New demands for motorbike oils
15 September 2020
Please note this article was published in September 2012 and the facts and opinions expressed may no longer be valid.
01 September 2012
Why passenger car oils are not suitable for use in motorcycles
Ryan Welton, Infineum EMEA Small Engine Marketing Manager, explains how the lubrication requirements of cars and bikes is diverging.
As passenger car lubricant formulations are geared up to deliver fuel economy improvements, their use in motorcycle engines is becoming increasingly inappropriate.
One of the biggest drivers for change in today’s passenger car lubricants industry is the quest for improved fuel economy. But, the motorcycle lubricants market is evolving a little differently; with the drivers for change being more dependent upon the demands of users from different geographic regions.
In developing economies like Asia motorcycles are mainly used for personal mobility, while in the mature markets of North America and Europe they are predominantly used for leisure purposes.
These diverging requirements mean that additive and lubricant suppliers need to develop fit for purpose solutions for these markets.
In North America and Europe, the motorcycle population is aging, which means it is increasingly important for owners to ensure their engines are well maintained to prolong working life.
Consumers here look for lubricants that can deliver advanced engine protection and are keen to share information about what works in their bike –fuel economy is not top of their priority lists.
In Asia demand for new motorcycles is increasing; a trend that is driven by the very fundamental needs of personal mobility and improved fuel economy to save money is important to end users. It is essential that these machines stay reliably in service, which means consumers demand reliable but low cost lubricants.
Users are looking for higher quality oils that offer better engine protection and extended engine life.
Motorcycle oil marketers face two big challenges.
Four-stroke motorcycle oils (MCO) need to deliver a level of performance that passenger car lubricants are just not formulated to address – because motorcycle engines are very different from car engines.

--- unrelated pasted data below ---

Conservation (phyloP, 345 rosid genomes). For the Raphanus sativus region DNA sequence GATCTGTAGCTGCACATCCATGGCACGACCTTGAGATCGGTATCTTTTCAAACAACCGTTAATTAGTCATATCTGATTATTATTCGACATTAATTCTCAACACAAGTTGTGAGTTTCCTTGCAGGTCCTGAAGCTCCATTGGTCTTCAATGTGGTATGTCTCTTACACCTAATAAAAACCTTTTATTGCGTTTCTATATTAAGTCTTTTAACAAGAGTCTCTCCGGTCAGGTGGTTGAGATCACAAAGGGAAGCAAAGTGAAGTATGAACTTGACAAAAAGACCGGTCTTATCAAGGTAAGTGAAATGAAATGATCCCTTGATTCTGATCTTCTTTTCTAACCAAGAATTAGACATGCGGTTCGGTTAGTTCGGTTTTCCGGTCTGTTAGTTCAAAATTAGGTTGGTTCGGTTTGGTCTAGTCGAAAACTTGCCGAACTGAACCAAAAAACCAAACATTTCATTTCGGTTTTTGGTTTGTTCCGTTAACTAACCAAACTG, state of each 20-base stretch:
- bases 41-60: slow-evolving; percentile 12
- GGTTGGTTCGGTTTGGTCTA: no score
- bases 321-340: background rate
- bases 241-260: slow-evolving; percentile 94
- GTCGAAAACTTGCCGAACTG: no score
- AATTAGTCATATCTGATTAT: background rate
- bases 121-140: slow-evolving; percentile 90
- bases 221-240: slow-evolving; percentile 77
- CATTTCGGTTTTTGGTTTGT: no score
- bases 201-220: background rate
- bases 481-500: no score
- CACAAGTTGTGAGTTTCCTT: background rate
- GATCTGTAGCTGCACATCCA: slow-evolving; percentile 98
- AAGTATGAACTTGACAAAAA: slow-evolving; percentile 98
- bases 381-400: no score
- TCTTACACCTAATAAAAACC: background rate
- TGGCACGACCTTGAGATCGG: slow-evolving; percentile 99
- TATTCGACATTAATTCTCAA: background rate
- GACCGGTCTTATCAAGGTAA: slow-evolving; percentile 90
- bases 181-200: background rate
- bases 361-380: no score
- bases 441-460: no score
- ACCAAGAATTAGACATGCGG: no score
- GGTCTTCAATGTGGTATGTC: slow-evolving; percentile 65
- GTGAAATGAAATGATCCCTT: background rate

Yes, they are both four-strokes that power wheeled vehicles and run on petroleum based fuels. But the differences far outweigh these similarities and the two should not be handled in the same way.
Motorcycle engines run hotter and at faster revolutions per minute than car engines. And, because the sump of a motorcycle is much smaller, the oil cycles through the engine much more frequently.
This means motorcycle engines require a really robust oil. In addition, because in many cases the oil lubricates the engine, the gears and the clutch, it is essential that the oil offers good shear stability, gear protection, and friction performance.
As automotive OEMs demand lubricants optimised for fuel economy, there is growing concern that PCMOs are becoming increasingly unsuitable for motorcycle lubrication.
A tailored MCO has three different but equally important jobs to do.
As the difference between PCMO and MCO specifications widens it is clear that one oil cannot continue to meet both sets of requirements.
We expect a gear pitting test to be included in the next JASO four-stroke lubricant specification revision, which is due in 2015. This will widen the specification gap still further and make it increasingly difficult for PCMO products to pass the motorcycle lubricant specification.
Oil marketers that have specifically tailored motorcycle oils in their portfolio will be at a distinct advantage.